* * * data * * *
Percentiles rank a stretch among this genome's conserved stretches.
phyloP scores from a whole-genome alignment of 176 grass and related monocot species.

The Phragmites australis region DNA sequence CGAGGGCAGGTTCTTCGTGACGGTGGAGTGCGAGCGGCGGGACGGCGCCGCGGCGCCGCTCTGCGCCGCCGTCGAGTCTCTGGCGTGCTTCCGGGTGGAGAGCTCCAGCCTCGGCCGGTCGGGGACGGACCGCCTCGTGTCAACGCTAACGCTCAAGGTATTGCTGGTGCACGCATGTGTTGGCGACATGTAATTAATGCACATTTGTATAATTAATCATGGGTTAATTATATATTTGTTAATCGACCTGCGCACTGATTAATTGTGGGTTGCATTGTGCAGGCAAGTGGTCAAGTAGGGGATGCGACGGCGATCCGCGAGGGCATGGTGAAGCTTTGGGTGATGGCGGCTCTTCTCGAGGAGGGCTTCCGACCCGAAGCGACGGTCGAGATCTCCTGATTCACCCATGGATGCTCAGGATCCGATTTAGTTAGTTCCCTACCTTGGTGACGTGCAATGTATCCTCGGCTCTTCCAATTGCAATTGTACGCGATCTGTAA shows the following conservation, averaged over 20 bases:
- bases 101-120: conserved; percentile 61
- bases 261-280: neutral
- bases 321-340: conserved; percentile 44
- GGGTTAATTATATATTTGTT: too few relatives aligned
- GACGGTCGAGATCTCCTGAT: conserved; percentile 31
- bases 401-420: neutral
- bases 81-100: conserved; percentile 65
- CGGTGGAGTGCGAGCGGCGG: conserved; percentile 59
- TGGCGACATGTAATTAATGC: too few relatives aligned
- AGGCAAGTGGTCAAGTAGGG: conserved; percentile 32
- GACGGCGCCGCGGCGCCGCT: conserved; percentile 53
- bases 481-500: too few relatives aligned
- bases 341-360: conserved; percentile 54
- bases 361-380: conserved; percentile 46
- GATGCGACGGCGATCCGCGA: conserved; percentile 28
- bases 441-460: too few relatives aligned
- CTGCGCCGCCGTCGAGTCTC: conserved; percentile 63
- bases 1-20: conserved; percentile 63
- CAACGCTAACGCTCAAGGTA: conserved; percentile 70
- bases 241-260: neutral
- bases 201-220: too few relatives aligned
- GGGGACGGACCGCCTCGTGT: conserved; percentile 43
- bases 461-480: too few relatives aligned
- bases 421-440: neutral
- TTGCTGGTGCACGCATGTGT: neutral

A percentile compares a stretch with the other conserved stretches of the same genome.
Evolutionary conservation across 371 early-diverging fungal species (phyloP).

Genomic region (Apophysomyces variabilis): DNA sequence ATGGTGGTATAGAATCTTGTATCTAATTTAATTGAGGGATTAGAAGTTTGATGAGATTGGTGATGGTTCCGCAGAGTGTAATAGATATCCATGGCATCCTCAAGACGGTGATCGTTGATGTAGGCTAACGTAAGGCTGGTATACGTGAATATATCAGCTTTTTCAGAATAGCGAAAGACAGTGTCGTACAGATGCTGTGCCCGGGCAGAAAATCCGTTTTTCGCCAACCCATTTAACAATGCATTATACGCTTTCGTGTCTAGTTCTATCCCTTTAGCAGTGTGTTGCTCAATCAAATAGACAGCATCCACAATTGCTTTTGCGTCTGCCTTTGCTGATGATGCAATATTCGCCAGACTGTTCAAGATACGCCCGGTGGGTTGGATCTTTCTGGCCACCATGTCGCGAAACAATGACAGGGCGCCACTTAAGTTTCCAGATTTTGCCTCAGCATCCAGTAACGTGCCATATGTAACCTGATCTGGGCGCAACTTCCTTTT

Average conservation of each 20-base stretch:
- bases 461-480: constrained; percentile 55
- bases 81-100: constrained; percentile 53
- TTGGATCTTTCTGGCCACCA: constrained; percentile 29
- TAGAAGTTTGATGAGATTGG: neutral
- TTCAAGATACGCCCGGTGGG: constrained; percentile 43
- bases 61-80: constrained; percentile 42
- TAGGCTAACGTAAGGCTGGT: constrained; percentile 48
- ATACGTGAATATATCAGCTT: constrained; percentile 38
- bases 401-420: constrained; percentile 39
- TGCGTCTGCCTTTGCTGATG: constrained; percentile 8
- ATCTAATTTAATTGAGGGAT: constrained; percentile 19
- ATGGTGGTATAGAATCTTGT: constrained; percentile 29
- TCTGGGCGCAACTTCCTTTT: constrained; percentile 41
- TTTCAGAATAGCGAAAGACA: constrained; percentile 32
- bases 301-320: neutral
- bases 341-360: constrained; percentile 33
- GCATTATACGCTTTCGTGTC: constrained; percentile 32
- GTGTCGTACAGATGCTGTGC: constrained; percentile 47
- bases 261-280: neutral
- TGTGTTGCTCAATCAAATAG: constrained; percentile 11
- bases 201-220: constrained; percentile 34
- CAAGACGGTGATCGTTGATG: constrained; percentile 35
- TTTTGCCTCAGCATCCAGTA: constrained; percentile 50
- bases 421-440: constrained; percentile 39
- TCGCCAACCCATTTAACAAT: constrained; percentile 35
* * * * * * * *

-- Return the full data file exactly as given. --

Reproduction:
Percentiles rank a stretch among this genome's conserved stretches.
phyloP scores from a whole-genome alignment of 176 grass and related monocot species.

The Phragmites australis region DNA sequence CGAGGGCAGGTTCTTCGTGACGGTGGAGTGCGAGCGGCGGGACGGCGCCGCGGCGCCGCTCTGCGCCGCCGTCGAGTCTCTGGCGTGCTTCCGGGTGGAGAGCTCCAGCCTCGGCCGGTCGGGGACGGACCGCCTCGTGTCAACGCTAACGCTCAAGGTATTGCTGGTGCACGCATGTGTTGGCGACATGTAATTAATGCACATTTGTATAATTAATCATGGGTTAATTATATATTTGTTAATCGACCTGCGCACTGATTAATTGTGGGTTGCATTGTGCAGGCAAGTGGTCAAGTAGGGGATGCGACGGCGATCCGCGAGGGCATGGTGAAGCTTTGGGTGATGGCGGCTCTTCTCGAGGAGGGCTTCCGACCCGAAGCGACGGTCGAGATCTCCTGATTCACCCATGGATGCTCAGGATCCGATTTAGTTAGTTCCCTACCTTGGTGACGTGCAATGTATCCTCGGCTCTTCCAATTGCAATTGTACGCGATCTGTAA shows the following conservation, averaged over 20 bases:
- bases 101-120: conserved; percentile 61
- bases 261-280: neutral
- bases 321-340: conserved; percentile 44
- GGGTTAATTATATATTTGTT: too few relatives aligned
- GACGGTCGAGATCTCCTGAT: conserved; percentile 31
- bases 401-420: neutral
- bases 81-100: conserved; percentile 65
- CGGTGGAGTGCGAGCGGCGG: conserved; percentile 59
- TGGCGACATGTAATTAATGC: too few relatives aligned
- AGGCAAGTGGTCAAGTAGGG: conserved; percentile 32
- GACGGCGCCGCGGCGCCGCT: conserved; percentile 53
- bases 481-500: too few relatives aligned
- bases 341-360: conserved; percentile 54
- bases 361-380: conserved; percentile 46
- GATGCGACGGCGATCCGCGA: conserved; percentile 28
- bases 441-460: too few relatives aligned
- CTGCGCCGCCGTCGAGTCTC: conserved; percentile 63
- bases 1-20: conserved; percentile 63
- CAACGCTAACGCTCAAGGTA: conserved; percentile 70
- bases 241-260: neutral
- bases 201-220: too few relatives aligned
- GGGGACGGACCGCCTCGTGT: conserved; percentile 43
- bases 461-480: too few relatives aligned
- bases 421-440: neutral
- TTGCTGGTGCACGCATGTGT: neutral

A percentile compares a stretch with the other conserved stretches of the same genome.
Evolutionary conservation across 371 early-diverging fungal species (phyloP).

Genomic region (Apophysomyces variabilis): DNA sequence ATGGTGGTATAGAATCTTGTATCTAATTTAATTGAGGGATTAGAAGTTTGATGAGATTGGTGATGGTTCCGCAGAGTGTAATAGATATCCATGGCATCCTCAAGACGGTGATCGTTGATGTAGGCTAACGTAAGGCTGGTATACGTGAATATATCAGCTTTTTCAGAATAGCGAAAGACAGTGTCGTACAGATGCTGTGCCCGGGCAGAAAATCCGTTTTTCGCCAACCCATTTAACAATGCATTATACGCTTTCGTGTCTAGTTCTATCCCTTTAGCAGTGTGTTGCTCAATCAAATAGACAGCATCCACAATTGCTTTTGCGTCTGCCTTTGCTGATGATGCAATATTCGCCAGACTGTTCAAGATACGCCCGGTGGGTTGGATCTTTCTGGCCACCATGTCGCGAAACAATGACAGGGCGCCACTTAAGTTTCCAGATTTTGCCTCAGCATCCAGTAACGTGCCATATGTAACCTGATCTGGGCGCAACTTCCTTTT

Average conservation of each 20-base stretch:
- bases 461-480: constrained; percentile 55
- bases 81-100: constrained; percentile 53
- TTGGATCTTTCTGGCCACCA: constrained; percentile 29
- TAGAAGTTTGATGAGATTGG: neutral
- TTCAAGATACGCCCGGTGGG: constrained; percentile 43
- bases 61-80: constrained; percentile 42
- TAGGCTAACGTAAGGCTGGT: constrained; percentile 48
- ATACGTGAATATATCAGCTT: constrained; percentile 38
- bases 401-420: constrained; percentile 39
- TGCGTCTGCCTTTGCTGATG: constrained; percentile 8
- ATCTAATTTAATTGAGGGAT: constrained; percentile 19
- ATGGTGGTATAGAATCTTGT: constrained; percentile 29
- TCTGGGCGCAACTTCCTTTT: constrained; percentile 41
- TTTCAGAATAGCGAAAGACA: constrained; percentile 32
- bases 301-320: neutral
- bases 341-360: constrained; percentile 33
- GCATTATACGCTTTCGTGTC: constrained; percentile 32
- GTGTCGTACAGATGCTGTGC: constrained; percentile 47
- bases 261-280: neutral
- TGTGTTGCTCAATCAAATAG: constrained; percentile 11
- bases 201-220: constrained; percentile 34
- CAAGACGGTGATCGTTGATG: constrained; percentile 35
- TTTTGCCTCAGCATCCAGTA: constrained; percentile 50
- bases 421-440: constrained; percentile 39
- TCGCCAACCCATTTAACAAT: constrained; percentile 35